Strategy as a Position

Viewing strategy as a plan, a ploy, and a pattern involve only the actions of a single firm. In contrast, the next P—strategy as position—considers a firm and its competitors. Specifically, strategy as position refers to a firm’s place in the industry relative to its competitors. McDonald’s, for example, has long been and remains the clear leader among fast-food chains. This position offers both good and bad aspects for McDonald’s. One advantage of leading an industry is that many customers are familiar with and loyal to leaders. Being the market leader, however, also makes McDonald’s a target for rivals such as Burger King and Wendy’s. These firms create their strategies with McDonald’s as a primary concern. Old Navy offers another example of strategy as position. Old Navy has been positioned to sell fashionable clothes at competitive prices.

9 Mastering Strategic Management

Old Navy occupies a unique position as the low-cost strategy within the Gap Inc.’s fleet of brands.

Lindsey Turner – clearance – CC BY 2.0.

Old Navy is owned by the same corporation (Gap Inc.) as the midlevel brand the Gap and upscale brand Banana Republic. Each of these three brands is positioned at a different pricing level. The firm hopes that as Old Navy’s customers grow older and more affluent, they will shop at the Gap and then eventually at Banana Republic. A similar positioning of different brands is pursued by General Motors through its Chevrolet (entry level), Buick (midlevel), and Cadillac (upscale) divisions.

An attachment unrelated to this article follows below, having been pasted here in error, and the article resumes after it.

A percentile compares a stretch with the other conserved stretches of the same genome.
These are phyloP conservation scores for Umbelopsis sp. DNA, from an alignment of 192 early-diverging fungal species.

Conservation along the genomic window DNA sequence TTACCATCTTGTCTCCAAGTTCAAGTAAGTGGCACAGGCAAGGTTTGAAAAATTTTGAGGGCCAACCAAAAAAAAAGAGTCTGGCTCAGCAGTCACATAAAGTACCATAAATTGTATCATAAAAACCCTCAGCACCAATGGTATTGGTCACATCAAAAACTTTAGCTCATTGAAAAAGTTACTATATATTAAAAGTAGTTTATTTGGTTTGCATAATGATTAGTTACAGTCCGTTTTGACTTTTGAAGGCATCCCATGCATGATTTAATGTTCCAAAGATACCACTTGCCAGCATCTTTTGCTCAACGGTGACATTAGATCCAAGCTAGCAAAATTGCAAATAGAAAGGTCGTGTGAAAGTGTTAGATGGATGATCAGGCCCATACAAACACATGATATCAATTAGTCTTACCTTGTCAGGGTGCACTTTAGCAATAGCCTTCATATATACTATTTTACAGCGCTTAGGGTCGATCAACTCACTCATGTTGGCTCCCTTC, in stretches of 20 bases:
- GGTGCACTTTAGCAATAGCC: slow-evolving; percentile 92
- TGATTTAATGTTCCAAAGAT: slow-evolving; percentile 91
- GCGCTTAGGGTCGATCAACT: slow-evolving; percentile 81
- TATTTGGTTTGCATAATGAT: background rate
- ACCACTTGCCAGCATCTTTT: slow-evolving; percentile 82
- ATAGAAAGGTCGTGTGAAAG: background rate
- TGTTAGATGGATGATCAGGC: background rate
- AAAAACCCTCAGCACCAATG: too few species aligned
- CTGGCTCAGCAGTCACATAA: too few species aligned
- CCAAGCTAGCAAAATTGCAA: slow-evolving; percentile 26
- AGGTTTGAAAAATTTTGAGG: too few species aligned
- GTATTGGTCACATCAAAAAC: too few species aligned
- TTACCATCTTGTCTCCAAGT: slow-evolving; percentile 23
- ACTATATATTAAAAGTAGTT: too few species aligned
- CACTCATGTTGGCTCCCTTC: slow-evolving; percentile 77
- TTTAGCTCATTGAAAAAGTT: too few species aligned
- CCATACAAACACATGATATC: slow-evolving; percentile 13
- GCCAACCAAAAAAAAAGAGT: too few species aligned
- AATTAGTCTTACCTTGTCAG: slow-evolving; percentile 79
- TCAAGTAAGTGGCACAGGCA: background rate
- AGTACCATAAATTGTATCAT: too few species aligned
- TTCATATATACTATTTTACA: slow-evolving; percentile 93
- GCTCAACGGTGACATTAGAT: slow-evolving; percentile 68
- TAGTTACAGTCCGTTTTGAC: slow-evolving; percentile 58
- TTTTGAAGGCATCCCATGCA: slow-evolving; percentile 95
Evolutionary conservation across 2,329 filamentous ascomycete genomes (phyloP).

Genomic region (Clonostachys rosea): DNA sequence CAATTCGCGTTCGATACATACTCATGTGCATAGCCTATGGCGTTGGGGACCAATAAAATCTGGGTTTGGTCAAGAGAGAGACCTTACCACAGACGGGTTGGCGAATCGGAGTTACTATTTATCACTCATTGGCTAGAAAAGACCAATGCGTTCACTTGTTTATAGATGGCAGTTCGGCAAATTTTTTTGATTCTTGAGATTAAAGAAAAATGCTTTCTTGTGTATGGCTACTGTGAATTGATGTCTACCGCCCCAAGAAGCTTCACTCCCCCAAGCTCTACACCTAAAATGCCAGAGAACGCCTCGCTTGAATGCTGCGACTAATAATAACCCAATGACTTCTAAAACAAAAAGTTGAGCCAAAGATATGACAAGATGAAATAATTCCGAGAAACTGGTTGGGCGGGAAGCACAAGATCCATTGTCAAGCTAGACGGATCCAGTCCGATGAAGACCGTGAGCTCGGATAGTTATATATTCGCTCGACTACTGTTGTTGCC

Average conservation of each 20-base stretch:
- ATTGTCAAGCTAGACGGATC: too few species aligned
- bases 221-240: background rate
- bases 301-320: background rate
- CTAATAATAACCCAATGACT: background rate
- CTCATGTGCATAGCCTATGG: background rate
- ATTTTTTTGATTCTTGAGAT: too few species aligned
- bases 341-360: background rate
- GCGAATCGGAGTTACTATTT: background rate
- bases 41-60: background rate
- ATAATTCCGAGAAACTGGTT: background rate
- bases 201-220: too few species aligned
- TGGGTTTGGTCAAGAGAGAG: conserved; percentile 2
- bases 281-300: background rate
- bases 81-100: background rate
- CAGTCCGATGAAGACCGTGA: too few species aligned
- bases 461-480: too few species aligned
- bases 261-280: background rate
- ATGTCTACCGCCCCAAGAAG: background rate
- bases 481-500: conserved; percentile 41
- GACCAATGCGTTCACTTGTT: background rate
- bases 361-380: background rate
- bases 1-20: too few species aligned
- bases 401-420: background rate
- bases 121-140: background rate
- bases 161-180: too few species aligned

Firms can carve out a position by performing certain activities in a different manner than their rivals. For example, Southwest Airlines is able to position itself as a lower-cost and more efficient provider by not offering meals that are common among other airlines. In addition, Southwest does not assign specific seats. This allows for faster loading of passengers. Positioning a firm in this manner can only be accomplished when managers make trade-offs that cut off certain possibilities (such as offering meals and assigned seats) to place their firms in a unique strategic space. When firms position themselves through unique goods and services customers value, business often thrives. But when firms try to please everyone, they often find themselves without the competitive positioning needed for long-term success. Thus deciding what a firm is not going to do is just as important to strategy as deciding what it is going to do (Porter, 1996

 

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